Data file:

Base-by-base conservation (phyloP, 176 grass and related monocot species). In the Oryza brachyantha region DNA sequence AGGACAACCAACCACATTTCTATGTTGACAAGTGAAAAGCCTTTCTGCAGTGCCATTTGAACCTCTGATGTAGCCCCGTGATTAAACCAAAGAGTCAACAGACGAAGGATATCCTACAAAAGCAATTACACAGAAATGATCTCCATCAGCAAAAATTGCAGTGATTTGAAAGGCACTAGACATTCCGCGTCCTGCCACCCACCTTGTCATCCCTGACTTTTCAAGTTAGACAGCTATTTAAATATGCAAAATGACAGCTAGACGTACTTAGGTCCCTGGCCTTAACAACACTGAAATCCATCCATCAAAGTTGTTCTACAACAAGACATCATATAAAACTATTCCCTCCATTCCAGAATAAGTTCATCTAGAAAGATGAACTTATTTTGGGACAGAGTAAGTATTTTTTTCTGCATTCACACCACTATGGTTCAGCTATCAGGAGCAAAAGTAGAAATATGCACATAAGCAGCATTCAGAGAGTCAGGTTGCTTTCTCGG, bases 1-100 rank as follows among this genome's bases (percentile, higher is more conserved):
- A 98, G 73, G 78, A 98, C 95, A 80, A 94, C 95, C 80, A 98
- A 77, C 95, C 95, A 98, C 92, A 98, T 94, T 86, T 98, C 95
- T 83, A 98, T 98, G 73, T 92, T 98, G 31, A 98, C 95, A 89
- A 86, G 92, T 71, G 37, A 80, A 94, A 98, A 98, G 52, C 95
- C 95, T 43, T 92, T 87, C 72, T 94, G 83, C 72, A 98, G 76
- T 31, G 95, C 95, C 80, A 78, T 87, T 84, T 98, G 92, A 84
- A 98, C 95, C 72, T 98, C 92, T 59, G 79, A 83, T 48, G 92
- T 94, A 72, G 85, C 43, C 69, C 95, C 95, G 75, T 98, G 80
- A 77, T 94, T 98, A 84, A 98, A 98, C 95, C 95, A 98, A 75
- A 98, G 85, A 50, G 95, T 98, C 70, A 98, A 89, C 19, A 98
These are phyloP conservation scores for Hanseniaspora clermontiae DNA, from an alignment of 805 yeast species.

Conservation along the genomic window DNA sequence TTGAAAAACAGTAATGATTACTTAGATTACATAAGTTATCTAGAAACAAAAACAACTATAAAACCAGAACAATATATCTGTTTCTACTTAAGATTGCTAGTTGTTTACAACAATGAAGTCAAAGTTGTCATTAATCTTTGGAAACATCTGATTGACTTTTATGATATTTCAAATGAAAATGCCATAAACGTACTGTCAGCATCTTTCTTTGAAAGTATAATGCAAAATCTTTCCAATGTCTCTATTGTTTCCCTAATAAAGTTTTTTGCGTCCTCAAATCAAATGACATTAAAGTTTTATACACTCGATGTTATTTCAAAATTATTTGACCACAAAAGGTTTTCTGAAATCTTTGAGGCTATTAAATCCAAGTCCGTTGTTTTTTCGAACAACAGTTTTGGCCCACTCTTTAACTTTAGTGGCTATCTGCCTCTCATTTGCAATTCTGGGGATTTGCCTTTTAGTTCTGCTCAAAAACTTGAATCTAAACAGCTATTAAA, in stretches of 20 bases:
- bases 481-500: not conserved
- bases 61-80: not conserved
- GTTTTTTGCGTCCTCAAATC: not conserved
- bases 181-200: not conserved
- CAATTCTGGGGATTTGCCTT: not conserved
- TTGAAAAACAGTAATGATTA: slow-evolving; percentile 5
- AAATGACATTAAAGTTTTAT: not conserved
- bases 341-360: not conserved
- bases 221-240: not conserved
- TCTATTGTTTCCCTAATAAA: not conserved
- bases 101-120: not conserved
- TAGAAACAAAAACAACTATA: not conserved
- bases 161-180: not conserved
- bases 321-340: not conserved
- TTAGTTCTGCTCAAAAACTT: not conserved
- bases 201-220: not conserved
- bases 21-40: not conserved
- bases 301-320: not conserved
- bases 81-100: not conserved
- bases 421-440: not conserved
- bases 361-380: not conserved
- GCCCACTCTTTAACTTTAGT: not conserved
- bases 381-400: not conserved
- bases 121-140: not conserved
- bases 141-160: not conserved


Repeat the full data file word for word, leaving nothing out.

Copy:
Base-by-base conservation (phyloP, 176 grass and related monocot species). In the Oryza brachyantha region DNA sequence AGGACAACCAACCACATTTCTATGTTGACAAGTGAAAAGCCTTTCTGCAGTGCCATTTGAACCTCTGATGTAGCCCCGTGATTAAACCAAAGAGTCAACAGACGAAGGATATCCTACAAAAGCAATTACACAGAAATGATCTCCATCAGCAAAAATTGCAGTGATTTGAAAGGCACTAGACATTCCGCGTCCTGCCACCCACCTTGTCATCCCTGACTTTTCAAGTTAGACAGCTATTTAAATATGCAAAATGACAGCTAGACGTACTTAGGTCCCTGGCCTTAACAACACTGAAATCCATCCATCAAAGTTGTTCTACAACAAGACATCATATAAAACTATTCCCTCCATTCCAGAATAAGTTCATCTAGAAAGATGAACTTATTTTGGGACAGAGTAAGTATTTTTTTCTGCATTCACACCACTATGGTTCAGCTATCAGGAGCAAAAGTAGAAATATGCACATAAGCAGCATTCAGAGAGTCAGGTTGCTTTCTCGG, bases 1-100 rank as follows among this genome's bases (percentile, higher is more conserved):
- A 98, G 73, G 78, A 98, C 95, A 80, A 94, C 95, C 80, A 98
- A 77, C 95, C 95, A 98, C 92, A 98, T 94, T 86, T 98, C 95
- T 83, A 98, T 98, G 73, T 92, T 98, G 31, A 98, C 95, A 89
- A 86, G 92, T 71, G 37, A 80, A 94, A 98, A 98, G 52, C 95
- C 95, T 43, T 92, T 87, C 72, T 94, G 83, C 72, A 98, G 76
- T 31, G 95, C 95, C 80, A 78, T 87, T 84, T 98, G 92, A 84
- A 98, C 95, C 72, T 98, C 92, T 59, G 79, A 83, T 48, G 92
- T 94, A 72, G 85, C 43, C 69, C 95, C 95, G 75, T 98, G 80
- A 77, T 94, T 98, A 84, A 98, A 98, C 95, C 95, A 98, A 75
- A 98, G 85, A 50, G 95, T 98, C 70, A 98, A 89, C 19, A 98
These are phyloP conservation scores for Hanseniaspora clermontiae DNA, from an alignment of 805 yeast species.

Conservation along the genomic window DNA sequence TTGAAAAACAGTAATGATTACTTAGATTACATAAGTTATCTAGAAACAAAAACAACTATAAAACCAGAACAATATATCTGTTTCTACTTAAGATTGCTAGTTGTTTACAACAATGAAGTCAAAGTTGTCATTAATCTTTGGAAACATCTGATTGACTTTTATGATATTTCAAATGAAAATGCCATAAACGTACTGTCAGCATCTTTCTTTGAAAGTATAATGCAAAATCTTTCCAATGTCTCTATTGTTTCCCTAATAAAGTTTTTTGCGTCCTCAAATCAAATGACATTAAAGTTTTATACACTCGATGTTATTTCAAAATTATTTGACCACAAAAGGTTTTCTGAAATCTTTGAGGCTATTAAATCCAAGTCCGTTGTTTTTTCGAACAACAGTTTTGGCCCACTCTTTAACTTTAGTGGCTATCTGCCTCTCATTTGCAATTCTGGGGATTTGCCTTTTAGTTCTGCTCAAAAACTTGAATCTAAACAGCTATTAAA, in stretches of 20 bases:
- bases 481-500: not conserved
- bases 61-80: not conserved
- GTTTTTTGCGTCCTCAAATC: not conserved
- bases 181-200: not conserved
- CAATTCTGGGGATTTGCCTT: not conserved
- TTGAAAAACAGTAATGATTA: slow-evolving; percentile 5
- AAATGACATTAAAGTTTTAT: not conserved
- bases 341-360: not conserved
- bases 221-240: not conserved
- TCTATTGTTTCCCTAATAAA: not conserved
- bases 101-120: not conserved
- TAGAAACAAAAACAACTATA: not conserved
- bases 161-180: not conserved
- bases 321-340: not conserved
- TTAGTTCTGCTCAAAAACTT: not conserved
- bases 201-220: not conserved
- bases 21-40: not conserved
- bases 301-320: not conserved
- bases 81-100: not conserved
- bases 421-440: not conserved
- bases 361-380: not conserved
- GCCCACTCTTTAACTTTAGT: not conserved
- bases 381-400: not conserved
- bases 121-140: not conserved
- bases 141-160: not conserved